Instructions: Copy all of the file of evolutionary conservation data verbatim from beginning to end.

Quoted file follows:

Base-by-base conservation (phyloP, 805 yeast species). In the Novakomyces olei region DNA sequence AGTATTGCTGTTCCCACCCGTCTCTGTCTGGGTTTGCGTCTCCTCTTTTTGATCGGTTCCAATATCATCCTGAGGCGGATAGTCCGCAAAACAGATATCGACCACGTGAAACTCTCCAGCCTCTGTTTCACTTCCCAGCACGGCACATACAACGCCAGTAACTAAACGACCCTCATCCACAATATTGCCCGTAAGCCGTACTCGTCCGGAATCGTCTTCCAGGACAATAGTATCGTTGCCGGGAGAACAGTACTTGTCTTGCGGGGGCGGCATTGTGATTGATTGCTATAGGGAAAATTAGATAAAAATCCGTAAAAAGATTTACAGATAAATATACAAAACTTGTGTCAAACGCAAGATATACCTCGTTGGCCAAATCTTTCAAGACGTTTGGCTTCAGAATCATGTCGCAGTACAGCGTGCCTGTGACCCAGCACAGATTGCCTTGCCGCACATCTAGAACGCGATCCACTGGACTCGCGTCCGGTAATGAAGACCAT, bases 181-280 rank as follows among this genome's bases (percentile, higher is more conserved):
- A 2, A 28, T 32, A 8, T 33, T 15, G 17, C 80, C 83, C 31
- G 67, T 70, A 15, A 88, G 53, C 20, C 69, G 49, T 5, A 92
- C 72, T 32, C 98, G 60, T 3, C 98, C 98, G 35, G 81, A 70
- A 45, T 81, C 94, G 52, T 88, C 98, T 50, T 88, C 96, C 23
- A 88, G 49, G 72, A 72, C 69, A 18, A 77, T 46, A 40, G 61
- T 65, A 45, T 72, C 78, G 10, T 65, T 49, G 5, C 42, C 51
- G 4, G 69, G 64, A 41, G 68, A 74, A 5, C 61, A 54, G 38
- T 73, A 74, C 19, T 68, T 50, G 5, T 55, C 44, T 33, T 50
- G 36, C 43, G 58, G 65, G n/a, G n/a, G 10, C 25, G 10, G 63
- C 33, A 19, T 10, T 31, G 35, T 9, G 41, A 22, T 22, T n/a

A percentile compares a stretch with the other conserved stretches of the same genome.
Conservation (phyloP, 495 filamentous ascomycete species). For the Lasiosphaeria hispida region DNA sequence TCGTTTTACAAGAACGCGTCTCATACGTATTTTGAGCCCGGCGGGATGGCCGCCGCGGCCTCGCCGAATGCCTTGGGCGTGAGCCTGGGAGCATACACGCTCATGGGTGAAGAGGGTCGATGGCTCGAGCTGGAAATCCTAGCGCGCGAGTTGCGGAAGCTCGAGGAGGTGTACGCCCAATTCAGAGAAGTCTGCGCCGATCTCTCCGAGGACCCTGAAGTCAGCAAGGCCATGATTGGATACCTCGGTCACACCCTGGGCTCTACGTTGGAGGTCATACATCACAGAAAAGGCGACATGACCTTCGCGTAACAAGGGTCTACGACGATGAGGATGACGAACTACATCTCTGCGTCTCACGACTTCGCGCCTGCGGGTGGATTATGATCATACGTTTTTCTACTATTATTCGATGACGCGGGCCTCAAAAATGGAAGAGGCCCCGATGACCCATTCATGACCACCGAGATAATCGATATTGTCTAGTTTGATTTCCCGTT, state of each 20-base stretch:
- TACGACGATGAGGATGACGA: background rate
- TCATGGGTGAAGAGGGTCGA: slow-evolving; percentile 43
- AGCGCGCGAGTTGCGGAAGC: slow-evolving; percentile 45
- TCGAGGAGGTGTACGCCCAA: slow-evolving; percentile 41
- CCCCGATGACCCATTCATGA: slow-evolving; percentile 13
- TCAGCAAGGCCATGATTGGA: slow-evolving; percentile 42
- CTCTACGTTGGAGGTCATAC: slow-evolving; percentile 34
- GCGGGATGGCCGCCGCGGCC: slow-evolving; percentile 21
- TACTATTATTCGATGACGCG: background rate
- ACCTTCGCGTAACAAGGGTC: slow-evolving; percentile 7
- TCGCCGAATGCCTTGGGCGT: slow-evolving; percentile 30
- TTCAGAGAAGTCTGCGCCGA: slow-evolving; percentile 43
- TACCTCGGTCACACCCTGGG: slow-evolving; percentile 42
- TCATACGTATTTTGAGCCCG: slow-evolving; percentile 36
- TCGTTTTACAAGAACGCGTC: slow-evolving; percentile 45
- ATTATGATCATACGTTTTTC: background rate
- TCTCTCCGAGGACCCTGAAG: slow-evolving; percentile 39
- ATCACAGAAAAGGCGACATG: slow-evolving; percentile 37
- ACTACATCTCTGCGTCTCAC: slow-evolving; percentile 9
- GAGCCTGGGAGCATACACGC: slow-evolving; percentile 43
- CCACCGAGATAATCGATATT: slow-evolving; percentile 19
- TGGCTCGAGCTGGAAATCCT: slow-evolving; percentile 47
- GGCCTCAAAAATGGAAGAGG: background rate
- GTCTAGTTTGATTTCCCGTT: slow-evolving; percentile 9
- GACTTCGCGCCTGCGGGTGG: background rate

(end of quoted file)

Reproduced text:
Base-by-base conservation (phyloP, 805 yeast species). In the Novakomyces olei region DNA sequence AGTATTGCTGTTCCCACCCGTCTCTGTCTGGGTTTGCGTCTCCTCTTTTTGATCGGTTCCAATATCATCCTGAGGCGGATAGTCCGCAAAACAGATATCGACCACGTGAAACTCTCCAGCCTCTGTTTCACTTCCCAGCACGGCACATACAACGCCAGTAACTAAACGACCCTCATCCACAATATTGCCCGTAAGCCGTACTCGTCCGGAATCGTCTTCCAGGACAATAGTATCGTTGCCGGGAGAACAGTACTTGTCTTGCGGGGGCGGCATTGTGATTGATTGCTATAGGGAAAATTAGATAAAAATCCGTAAAAAGATTTACAGATAAATATACAAAACTTGTGTCAAACGCAAGATATACCTCGTTGGCCAAATCTTTCAAGACGTTTGGCTTCAGAATCATGTCGCAGTACAGCGTGCCTGTGACCCAGCACAGATTGCCTTGCCGCACATCTAGAACGCGATCCACTGGACTCGCGTCCGGTAATGAAGACCAT, bases 181-280 rank as follows among this genome's bases (percentile, higher is more conserved):
- A 2, A 28, T 32, A 8, T 33, T 15, G 17, C 80, C 83, C 31
- G 67, T 70, A 15, A 88, G 53, C 20, C 69, G 49, T 5, A 92
- C 72, T 32, C 98, G 60, T 3, C 98, C 98, G 35, G 81, A 70
- A 45, T 81, C 94, G 52, T 88, C 98, T 50, T 88, C 96, C 23
- A 88, G 49, G 72, A 72, C 69, A 18, A 77, T 46, A 40, G 61
- T 65, A 45, T 72, C 78, G 10, T 65, T 49, G 5, C 42, C 51
- G 4, G 69, G 64, A 41, G 68, A 74, A 5, C 61, A 54, G 38
- T 73, A 74, C 19, T 68, T 50, G 5, T 55, C 44, T 33, T 50
- G 36, C 43, G 58, G 65, G n/a, G n/a, G 10, C 25, G 10, G 63
- C 33, A 19, T 10, T 31, G 35, T 9, G 41, A 22, T 22, T n/a

A percentile compares a stretch with the other conserved stretches of the same genome.
Conservation (phyloP, 495 filamentous ascomycete species). For the Lasiosphaeria hispida region DNA sequence TCGTTTTACAAGAACGCGTCTCATACGTATTTTGAGCCCGGCGGGATGGCCGCCGCGGCCTCGCCGAATGCCTTGGGCGTGAGCCTGGGAGCATACACGCTCATGGGTGAAGAGGGTCGATGGCTCGAGCTGGAAATCCTAGCGCGCGAGTTGCGGAAGCTCGAGGAGGTGTACGCCCAATTCAGAGAAGTCTGCGCCGATCTCTCCGAGGACCCTGAAGTCAGCAAGGCCATGATTGGATACCTCGGTCACACCCTGGGCTCTACGTTGGAGGTCATACATCACAGAAAAGGCGACATGACCTTCGCGTAACAAGGGTCTACGACGATGAGGATGACGAACTACATCTCTGCGTCTCACGACTTCGCGCCTGCGGGTGGATTATGATCATACGTTTTTCTACTATTATTCGATGACGCGGGCCTCAAAAATGGAAGAGGCCCCGATGACCCATTCATGACCACCGAGATAATCGATATTGTCTAGTTTGATTTCCCGTT, state of each 20-base stretch:
- TACGACGATGAGGATGACGA: background rate
- TCATGGGTGAAGAGGGTCGA: slow-evolving; percentile 43
- AGCGCGCGAGTTGCGGAAGC: slow-evolving; percentile 45
- TCGAGGAGGTGTACGCCCAA: slow-evolving; percentile 41
- CCCCGATGACCCATTCATGA: slow-evolving; percentile 13
- TCAGCAAGGCCATGATTGGA: slow-evolving; percentile 42
- CTCTACGTTGGAGGTCATAC: slow-evolving; percentile 34
- GCGGGATGGCCGCCGCGGCC: slow-evolving; percentile 21
- TACTATTATTCGATGACGCG: background rate
- ACCTTCGCGTAACAAGGGTC: slow-evolving; percentile 7
- TCGCCGAATGCCTTGGGCGT: slow-evolving; percentile 30
- TTCAGAGAAGTCTGCGCCGA: slow-evolving; percentile 43
- TACCTCGGTCACACCCTGGG: slow-evolving; percentile 42
- TCATACGTATTTTGAGCCCG: slow-evolving; percentile 36
- TCGTTTTACAAGAACGCGTC: slow-evolving; percentile 45
- ATTATGATCATACGTTTTTC: background rate
- TCTCTCCGAGGACCCTGAAG: slow-evolving; percentile 39
- ATCACAGAAAAGGCGACATG: slow-evolving; percentile 37
- ACTACATCTCTGCGTCTCAC: slow-evolving; percentile 9
- GAGCCTGGGAGCATACACGC: slow-evolving; percentile 43
- CCACCGAGATAATCGATATT: slow-evolving; percentile 19
- TGGCTCGAGCTGGAAATCCT: slow-evolving; percentile 47
- GGCCTCAAAAATGGAAGAGG: background rate
- GTCTAGTTTGATTTCCCGTT: slow-evolving; percentile 9
- GACTTCGCGCCTGCGGGTGG: background rate